This post over at BoingBoing describes how Meetup does usability testing: quick, dirty, and often. This is my ideal approach, too.
You see, I recently did a usability test here at SEP for an internal project. Unfortunately, I haven't had a lot of spare time to compile my results (either from the test itself or my upcoming report, "Why Usabilty Testing Is the Best Thing Ever, I Mean, Really"). But, because the test took on a similar form to Meetup's, my lack of "finished report" isn't that big a deal - the tool's developers observed the whole test and were taking notes the whole time. That, coupled with a few ten-minute "here's something you might not have noticed" discussions, gave the team enough feedback to fix (hopefully - I haven't seen the latest revision yet) a lot of the usability problems.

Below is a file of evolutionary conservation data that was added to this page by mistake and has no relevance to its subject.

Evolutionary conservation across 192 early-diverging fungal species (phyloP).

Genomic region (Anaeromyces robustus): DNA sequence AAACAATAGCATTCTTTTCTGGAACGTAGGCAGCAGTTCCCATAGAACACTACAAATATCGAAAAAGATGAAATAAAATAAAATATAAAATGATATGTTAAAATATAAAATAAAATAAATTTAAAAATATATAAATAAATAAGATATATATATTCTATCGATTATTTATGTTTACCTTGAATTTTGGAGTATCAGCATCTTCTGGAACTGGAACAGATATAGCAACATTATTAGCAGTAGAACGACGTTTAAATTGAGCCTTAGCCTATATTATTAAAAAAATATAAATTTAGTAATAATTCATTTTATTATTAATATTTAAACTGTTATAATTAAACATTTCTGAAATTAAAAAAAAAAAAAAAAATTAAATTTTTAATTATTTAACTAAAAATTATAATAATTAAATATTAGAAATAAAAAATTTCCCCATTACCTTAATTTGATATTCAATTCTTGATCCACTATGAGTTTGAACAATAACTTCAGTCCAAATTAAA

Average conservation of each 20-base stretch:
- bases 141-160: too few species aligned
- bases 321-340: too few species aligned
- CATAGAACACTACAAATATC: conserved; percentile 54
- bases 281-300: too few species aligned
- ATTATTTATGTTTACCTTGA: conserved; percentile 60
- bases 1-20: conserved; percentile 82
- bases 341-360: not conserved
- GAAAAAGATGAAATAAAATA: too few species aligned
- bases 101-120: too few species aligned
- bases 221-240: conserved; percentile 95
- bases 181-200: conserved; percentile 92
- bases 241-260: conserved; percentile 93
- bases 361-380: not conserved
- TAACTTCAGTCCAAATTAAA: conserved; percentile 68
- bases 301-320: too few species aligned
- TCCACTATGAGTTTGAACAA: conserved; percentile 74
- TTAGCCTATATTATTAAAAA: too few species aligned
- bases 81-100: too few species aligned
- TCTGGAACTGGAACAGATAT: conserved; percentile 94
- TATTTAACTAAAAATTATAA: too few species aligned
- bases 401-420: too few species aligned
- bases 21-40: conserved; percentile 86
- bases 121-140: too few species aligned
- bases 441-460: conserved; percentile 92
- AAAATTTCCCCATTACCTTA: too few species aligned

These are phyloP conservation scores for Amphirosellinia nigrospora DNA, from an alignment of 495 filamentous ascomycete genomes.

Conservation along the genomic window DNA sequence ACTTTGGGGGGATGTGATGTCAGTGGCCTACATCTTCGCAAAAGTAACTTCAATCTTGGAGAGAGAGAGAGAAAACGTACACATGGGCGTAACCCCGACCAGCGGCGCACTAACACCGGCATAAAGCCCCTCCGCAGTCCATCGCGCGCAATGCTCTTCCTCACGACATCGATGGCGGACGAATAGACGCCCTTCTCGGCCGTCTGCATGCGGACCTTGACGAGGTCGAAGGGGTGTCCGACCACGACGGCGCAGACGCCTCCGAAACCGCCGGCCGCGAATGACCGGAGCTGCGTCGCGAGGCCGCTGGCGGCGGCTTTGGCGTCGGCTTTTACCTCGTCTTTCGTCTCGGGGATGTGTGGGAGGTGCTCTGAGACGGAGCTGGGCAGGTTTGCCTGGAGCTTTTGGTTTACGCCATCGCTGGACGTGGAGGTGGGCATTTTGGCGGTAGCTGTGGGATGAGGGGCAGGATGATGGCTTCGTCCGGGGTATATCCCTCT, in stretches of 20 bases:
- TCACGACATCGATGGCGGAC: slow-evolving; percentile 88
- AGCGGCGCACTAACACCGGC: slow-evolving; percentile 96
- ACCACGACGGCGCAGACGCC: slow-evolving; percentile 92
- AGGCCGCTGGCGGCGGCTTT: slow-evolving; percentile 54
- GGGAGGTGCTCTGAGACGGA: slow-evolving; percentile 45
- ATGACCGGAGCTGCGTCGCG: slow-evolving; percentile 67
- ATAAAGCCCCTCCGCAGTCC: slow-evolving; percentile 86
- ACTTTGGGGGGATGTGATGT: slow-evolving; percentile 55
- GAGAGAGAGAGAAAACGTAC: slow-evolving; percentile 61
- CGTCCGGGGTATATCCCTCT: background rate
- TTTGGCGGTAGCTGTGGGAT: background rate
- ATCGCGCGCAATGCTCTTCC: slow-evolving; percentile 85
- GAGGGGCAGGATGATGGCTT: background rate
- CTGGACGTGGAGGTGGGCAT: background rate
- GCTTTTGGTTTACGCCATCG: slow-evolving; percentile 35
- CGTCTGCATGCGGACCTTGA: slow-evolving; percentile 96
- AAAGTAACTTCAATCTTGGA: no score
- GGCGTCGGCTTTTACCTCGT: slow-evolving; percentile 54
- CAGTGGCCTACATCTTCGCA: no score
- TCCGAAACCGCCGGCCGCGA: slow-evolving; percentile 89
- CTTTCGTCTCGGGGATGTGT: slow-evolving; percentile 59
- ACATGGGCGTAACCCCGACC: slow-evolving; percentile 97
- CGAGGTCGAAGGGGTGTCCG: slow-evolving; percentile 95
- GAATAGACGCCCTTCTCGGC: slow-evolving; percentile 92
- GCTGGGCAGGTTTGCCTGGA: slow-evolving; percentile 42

P.S. Because I haven't mentioned it before, if you're interested in the whys and wherefores of usability testing, you can do worse than to start with Steve Krug's Don't Make Me Think, which covers usability testing in brief, including instructions (which I took to heart) on how to do it for cheap.